The heart is made up of 4 chambers (Figure 1). Blood enters the heart from the body into the right atrium and then travels into the right ventricle, which pumps blood to the lungs where it collects oxygen. Blood then returns back to the heart from the lungs into the left atrium, which then empties into the left ventricle. The left ventricle then pumps blood out to the body. The heart contains an electrical system that coordinates the beating of the 4 chambers. The normal electrical activity of the heart begins in a small area of the right atrium called the sinus node (Figure 1); therefore, a normal heart rhythm is referred to as “sinus rhythm.” Electrical activity begins in the sinus node and then spreads to both atria, telling these chambers to contract. The electrical activity then spreads to the ventricles, directing these chambers to contract and to pump blood out to the body.
An arrhythmia is any abnormality of the normal heart rhythm. The term arrhythmia can refer to a heart rhythm that is either too fast (referred to as tachycardia) or too slow (bradycardia) or to a heart rhythm that starts in some place other than the normal location for the electrical activity to begin.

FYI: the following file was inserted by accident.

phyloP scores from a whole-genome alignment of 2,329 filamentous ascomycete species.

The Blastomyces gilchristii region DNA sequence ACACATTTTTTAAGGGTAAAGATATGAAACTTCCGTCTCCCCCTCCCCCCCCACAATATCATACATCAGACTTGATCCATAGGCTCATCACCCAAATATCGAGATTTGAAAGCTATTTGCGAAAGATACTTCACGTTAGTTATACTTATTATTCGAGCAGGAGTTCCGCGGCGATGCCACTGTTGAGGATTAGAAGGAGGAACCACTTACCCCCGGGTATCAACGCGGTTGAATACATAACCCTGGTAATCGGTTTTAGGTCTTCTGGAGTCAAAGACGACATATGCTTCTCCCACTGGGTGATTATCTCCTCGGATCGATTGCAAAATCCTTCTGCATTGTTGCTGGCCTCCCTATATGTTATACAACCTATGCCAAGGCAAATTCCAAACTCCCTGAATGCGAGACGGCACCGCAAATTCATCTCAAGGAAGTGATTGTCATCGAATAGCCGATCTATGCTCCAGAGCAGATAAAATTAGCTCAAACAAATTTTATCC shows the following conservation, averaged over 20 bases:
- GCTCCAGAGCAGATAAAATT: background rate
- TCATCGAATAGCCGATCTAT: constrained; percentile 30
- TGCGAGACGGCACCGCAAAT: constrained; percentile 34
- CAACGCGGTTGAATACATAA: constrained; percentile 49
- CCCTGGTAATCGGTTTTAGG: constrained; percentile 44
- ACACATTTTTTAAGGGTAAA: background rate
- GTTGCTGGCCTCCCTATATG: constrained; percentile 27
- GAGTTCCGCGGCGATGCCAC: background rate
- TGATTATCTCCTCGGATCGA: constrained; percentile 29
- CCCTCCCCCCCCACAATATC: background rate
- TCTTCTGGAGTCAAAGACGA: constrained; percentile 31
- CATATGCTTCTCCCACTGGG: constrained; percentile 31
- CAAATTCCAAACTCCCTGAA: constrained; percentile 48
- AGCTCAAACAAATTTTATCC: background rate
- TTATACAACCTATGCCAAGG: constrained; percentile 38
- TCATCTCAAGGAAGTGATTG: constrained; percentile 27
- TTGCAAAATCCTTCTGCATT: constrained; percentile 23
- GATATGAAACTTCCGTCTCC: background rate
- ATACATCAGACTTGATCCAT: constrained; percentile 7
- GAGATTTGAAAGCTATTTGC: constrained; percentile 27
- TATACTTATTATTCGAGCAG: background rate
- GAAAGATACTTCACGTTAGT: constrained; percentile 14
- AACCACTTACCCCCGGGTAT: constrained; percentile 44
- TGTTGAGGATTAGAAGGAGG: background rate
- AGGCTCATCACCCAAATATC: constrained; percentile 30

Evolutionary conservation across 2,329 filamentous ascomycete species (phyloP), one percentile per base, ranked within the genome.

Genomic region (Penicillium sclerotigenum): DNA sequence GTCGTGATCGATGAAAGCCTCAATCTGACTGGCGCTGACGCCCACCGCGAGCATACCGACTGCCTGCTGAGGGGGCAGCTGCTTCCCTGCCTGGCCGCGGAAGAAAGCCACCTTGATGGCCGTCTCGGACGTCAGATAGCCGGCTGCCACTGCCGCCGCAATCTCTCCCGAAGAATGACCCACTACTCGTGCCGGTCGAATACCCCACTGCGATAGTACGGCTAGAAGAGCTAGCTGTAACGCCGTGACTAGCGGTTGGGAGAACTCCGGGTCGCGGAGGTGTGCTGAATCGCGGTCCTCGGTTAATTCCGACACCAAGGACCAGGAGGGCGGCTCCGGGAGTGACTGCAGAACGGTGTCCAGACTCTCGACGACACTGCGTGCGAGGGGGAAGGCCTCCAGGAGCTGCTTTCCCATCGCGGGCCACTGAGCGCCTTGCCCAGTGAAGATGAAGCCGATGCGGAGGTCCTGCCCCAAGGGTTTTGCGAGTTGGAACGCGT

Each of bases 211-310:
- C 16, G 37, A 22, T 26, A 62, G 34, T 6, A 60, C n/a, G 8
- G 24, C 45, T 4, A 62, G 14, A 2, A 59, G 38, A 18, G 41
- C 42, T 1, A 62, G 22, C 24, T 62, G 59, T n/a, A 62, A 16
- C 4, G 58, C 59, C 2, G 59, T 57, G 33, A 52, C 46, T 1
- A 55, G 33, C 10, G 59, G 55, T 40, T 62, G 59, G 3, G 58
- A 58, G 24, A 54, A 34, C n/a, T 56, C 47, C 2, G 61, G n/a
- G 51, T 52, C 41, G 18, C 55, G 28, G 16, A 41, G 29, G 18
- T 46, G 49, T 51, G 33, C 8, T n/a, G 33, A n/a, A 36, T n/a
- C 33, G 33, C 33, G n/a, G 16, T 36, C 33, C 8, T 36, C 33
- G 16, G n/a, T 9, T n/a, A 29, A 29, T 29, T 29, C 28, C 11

What Is Atrial Flutter, and How Is It Diagnosed?
Atrial flutter is a common tachycardia (fast heart beat) that results from a rapid electrical circuit in the atrium (Figure 2). Atrial flutter can be caused by scarring in the heart resulting from prior cardiac disease or heart surgery, but it can also occur in some patients with no other identifiable heart problems. During atrial flutter, instead of the electrical activity starting in the sinus node, electrical activity begins in a large circuit that causes the atria to beat very rapidly. The rapid beating of the atria can in turn cause the ventricles to beat rapidly. Atrial flutter typically originates from the right atrium and most often involves a large circuit that travels around the area of the tricuspid valve that is between the right atrium and the right ventricle. This type of atrial flutter is referred to as typical atrial flutter. Less commonly, atrial flutter can result from circuits in other areas of the right or left atrium that cause the heart to beat fast. Atrial flutter that results from these less common types of circuits is referred to as atypical atrial flutter.
Atrial flutter is diagnosed by an ECG. It is important to determine when the symptoms started, how often they occur, and how long each episode lasts. If symptoms are intermittent (also referred to as paroxysmal), a Holter monitor (a small pager-sized device that attaches to small electrode stickers on the outside of the chest) may be worn by the patient from anywhere between 24 hours and 30 days. Because the Holter monitor records every heart beat over a 24-hour period, it can be used to diagnose atrial flutter and to determine how often it is occurring.
Who Gets Atrial Flutter?